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The equative complement can only be separated from the adjective in an attributive construction if the construction is indefinite. Otherwise, the Adjective Phrase (AP) as a whole must occur after the noun.

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The equative complement is part of the AP, as shown by the following sentence:

Example 1

[Like tûk as Wytze] is Rintsje net
as smart as Wytze is Rintsje net
Rintsje is not as smart as Wytze

The equative complement cannot directly precede the adjective in an attributive construction:

Example 2

*In as Doutsen like tûke faam
an as Doutsen as smart girl
A girl who is as smart as Doutsen

The equative complement cannot directly follow the adjective in an attributive construction, because the Head Final Filter requires adjectives to be adjacent to the Noun Phrase (NP) which they modify:

Example 3

*In like tûke as Doutsen faam
an as smart as Doutsen girl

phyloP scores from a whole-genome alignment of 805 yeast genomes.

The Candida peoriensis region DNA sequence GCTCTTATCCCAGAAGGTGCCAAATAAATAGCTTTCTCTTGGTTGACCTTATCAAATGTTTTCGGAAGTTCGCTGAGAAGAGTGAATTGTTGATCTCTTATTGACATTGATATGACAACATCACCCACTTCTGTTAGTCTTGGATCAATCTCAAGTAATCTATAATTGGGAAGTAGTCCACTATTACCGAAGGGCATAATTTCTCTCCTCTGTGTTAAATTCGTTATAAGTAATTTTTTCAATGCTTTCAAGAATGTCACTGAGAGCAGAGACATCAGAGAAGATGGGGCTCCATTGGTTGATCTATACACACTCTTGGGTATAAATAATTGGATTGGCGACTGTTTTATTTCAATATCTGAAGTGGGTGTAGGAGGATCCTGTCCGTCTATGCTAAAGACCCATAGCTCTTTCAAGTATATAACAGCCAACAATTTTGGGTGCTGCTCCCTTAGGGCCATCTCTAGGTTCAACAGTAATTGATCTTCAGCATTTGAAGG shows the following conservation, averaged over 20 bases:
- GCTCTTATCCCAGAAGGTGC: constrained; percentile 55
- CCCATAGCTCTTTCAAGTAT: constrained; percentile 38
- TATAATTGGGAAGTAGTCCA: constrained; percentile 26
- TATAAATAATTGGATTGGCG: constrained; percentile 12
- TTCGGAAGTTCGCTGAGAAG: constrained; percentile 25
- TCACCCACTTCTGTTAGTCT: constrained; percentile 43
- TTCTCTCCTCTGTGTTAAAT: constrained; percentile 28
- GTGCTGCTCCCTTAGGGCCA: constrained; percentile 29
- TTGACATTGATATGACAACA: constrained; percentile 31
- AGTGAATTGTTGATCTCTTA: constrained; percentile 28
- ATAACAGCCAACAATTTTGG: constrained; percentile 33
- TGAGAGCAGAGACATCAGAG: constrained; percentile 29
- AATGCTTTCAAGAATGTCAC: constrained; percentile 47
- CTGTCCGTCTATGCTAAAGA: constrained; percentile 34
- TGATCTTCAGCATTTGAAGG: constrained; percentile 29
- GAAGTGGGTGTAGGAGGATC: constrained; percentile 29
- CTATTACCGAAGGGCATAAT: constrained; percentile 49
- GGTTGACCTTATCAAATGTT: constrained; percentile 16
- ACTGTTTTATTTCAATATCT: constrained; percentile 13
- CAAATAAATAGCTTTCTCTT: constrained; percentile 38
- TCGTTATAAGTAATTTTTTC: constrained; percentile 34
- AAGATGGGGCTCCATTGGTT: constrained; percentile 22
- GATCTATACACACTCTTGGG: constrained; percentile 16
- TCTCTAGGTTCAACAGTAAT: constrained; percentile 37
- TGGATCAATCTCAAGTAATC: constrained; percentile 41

A girl who is as smart as Doutsen

The only licit position for the equative complement is to follow the NP directly, in case the NP is indefinite:

Example 4

In like tûke faam as Doutsen
an as smart girl as Doutsen
A girl who is as smart as Doutsen

However, this is not allowed with definite NPs. Definite NPs require the whole AP to follow NP if an equative complement is present, as shown in the examples below:

Example 5

a. *De like tûke fammen as Doutsen
the as smart girls as Doutsen
The girls that are as smart as Doutsen
b. De fammen like tûk as Doutsen
the girls as smart as Doutsen
The girls that are as smart as Doutsen

Equative APs must occur on the right of definite NPs, which is possible with indefinite NPs as well:

Example 6

In faam like tûk as Doutsen
a girl as smart as Doutsen
A girl that is as smart as Doutsen
References:
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